Broadcaster, historian and writer David Olusoga used his keynote MacTaggart lecture at this year’s Edinburgh TV Festival to deliver a searing indictment of racism, bias and discrimination within the industry, telling the audience that 2020 was “not the year to avoid hard truths or pull punches.”
In a speech broadcast from Bristol City Hall, Olusuga told his (virtual) audience: “In the spirit of Black Lives Matters, in the spirit of an age in which millions of people have come to recognise that silence on these issues is a form of complicity, I am going to say what I really think about race, racism and our industry. And I’ll discover if, at the end of it, I still have a career.”
Olusoga, 50, is best known for his TV series and documentaries including A House Through Time, Black and British: A Forgotten History, and the BAFTA-winning Britain’s Forgotten Slave Owners. He is also Professor of Public History at the University of Manchester, and a best-selling author.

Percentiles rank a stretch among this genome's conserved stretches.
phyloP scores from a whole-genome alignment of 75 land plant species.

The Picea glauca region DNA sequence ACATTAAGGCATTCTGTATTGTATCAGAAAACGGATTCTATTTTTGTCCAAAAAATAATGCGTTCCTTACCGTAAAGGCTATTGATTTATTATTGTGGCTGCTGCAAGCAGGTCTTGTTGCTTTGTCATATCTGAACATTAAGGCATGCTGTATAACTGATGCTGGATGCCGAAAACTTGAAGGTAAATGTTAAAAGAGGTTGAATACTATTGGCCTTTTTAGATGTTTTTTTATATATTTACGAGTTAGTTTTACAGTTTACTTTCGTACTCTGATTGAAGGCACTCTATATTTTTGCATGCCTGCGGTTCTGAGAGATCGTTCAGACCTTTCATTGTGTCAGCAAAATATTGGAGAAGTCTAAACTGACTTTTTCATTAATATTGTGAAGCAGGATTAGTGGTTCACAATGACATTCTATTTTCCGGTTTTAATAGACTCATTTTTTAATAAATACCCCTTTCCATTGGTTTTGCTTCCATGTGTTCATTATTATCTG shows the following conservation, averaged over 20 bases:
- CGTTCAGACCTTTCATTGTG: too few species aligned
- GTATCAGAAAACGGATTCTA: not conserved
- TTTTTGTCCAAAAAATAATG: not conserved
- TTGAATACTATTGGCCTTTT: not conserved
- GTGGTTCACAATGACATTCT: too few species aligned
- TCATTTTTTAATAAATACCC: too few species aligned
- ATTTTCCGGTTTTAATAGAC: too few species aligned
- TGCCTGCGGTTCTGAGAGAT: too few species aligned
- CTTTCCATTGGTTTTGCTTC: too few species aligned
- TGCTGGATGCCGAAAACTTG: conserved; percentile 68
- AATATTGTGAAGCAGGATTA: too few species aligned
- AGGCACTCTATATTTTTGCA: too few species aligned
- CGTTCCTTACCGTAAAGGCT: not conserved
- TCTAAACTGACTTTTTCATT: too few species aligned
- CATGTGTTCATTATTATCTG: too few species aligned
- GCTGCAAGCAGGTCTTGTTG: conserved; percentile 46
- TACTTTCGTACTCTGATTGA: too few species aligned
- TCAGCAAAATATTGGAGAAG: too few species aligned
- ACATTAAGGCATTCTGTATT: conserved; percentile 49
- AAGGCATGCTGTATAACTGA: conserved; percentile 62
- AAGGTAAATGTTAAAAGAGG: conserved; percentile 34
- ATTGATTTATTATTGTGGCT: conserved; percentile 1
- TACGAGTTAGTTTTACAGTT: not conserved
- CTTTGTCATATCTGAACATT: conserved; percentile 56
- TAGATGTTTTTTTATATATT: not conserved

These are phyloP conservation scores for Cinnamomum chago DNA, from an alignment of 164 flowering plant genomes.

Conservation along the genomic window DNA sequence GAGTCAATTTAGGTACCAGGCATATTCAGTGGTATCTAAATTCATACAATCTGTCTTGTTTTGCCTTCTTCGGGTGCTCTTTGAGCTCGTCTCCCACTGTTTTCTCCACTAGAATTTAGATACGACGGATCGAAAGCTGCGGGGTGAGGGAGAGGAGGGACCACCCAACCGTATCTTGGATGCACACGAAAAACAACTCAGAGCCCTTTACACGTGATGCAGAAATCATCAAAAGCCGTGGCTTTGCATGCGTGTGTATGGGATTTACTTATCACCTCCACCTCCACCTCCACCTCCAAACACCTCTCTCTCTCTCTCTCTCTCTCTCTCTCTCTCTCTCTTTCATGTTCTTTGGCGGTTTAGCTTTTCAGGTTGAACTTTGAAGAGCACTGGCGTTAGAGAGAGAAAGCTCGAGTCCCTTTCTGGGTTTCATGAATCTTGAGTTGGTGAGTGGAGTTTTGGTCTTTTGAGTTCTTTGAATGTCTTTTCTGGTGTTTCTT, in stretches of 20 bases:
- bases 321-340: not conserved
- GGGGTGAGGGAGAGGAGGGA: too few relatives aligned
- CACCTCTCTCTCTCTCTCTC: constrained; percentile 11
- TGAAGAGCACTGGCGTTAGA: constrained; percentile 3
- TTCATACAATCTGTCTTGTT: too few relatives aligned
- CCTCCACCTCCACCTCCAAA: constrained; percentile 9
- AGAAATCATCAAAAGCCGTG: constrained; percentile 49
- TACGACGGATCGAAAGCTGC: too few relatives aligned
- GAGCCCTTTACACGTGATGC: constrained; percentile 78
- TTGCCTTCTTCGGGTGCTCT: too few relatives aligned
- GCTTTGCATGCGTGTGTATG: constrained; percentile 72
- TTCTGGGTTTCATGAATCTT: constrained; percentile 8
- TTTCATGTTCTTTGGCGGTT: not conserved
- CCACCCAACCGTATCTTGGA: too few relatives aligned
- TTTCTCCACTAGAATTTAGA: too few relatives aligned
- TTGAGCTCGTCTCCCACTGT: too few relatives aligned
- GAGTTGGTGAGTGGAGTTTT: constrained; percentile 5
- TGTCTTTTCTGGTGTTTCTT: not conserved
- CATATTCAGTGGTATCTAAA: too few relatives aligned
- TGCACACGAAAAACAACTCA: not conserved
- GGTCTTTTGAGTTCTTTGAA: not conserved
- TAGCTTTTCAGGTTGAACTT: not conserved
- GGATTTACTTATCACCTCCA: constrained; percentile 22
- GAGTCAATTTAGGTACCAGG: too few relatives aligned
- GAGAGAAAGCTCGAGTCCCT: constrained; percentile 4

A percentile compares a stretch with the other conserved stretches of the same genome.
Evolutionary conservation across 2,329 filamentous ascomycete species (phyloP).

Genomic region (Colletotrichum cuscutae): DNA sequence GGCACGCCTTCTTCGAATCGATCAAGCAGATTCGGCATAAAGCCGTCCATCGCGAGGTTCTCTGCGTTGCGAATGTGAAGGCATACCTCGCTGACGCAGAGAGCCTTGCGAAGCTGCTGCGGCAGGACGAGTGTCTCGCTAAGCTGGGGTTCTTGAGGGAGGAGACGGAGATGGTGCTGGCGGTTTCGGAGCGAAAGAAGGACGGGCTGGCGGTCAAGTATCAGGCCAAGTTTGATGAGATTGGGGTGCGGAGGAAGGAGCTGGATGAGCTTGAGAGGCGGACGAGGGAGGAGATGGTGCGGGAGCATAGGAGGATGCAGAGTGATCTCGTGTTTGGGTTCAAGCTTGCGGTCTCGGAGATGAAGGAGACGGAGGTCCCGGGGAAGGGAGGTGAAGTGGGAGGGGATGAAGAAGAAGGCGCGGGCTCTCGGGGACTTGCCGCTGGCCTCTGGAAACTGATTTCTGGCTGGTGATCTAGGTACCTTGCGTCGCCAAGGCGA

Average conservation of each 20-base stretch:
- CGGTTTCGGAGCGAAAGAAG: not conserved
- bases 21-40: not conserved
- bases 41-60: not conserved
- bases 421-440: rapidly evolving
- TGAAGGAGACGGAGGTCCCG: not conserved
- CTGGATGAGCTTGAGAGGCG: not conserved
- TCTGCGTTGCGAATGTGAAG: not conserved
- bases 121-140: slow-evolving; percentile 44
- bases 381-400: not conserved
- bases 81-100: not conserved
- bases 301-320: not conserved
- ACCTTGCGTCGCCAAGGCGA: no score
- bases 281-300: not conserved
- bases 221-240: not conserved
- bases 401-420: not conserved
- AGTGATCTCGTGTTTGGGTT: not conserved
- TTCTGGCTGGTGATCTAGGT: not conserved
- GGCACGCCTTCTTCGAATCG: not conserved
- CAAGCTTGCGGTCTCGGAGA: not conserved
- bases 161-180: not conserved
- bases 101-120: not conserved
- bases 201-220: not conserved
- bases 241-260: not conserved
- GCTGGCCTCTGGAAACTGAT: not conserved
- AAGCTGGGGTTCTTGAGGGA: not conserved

But in a powerful speech, he laid out the difficulties he had faced as a black producer, screenwriter and presenter within Britain’s TV industry.
“I’ve been given amazing opportunities, but I’ve also been patronised and marginalised,” he said. “I’ve been in high demand, but I’ve also been on the scrap heap. I’ve felt inspired, and convinced that our job – making TV and telling stories – is the best job in the world.
“But at other times I’ve been so crushed by my experiences, so isolated and disempowered by the culture that exists within our industry, that I have had to seek medical treatment for clinical depression. I’ve come close to leaving this industry on several occasions. And I know many black and brown people who have similar stories to tell.”
Later in the speech, he added: “Marginalising the voices of non-white producers and directors risks inhibiting our industry’s ability to tell a wider range of stories. But it is also damaging non-white people themselves. There are consequences of always being in a minority of one. Always being in a minority of one, fighting every fight alone, seeing what others don’t see, all of this takes its toll. My own history of depression testifies to that.”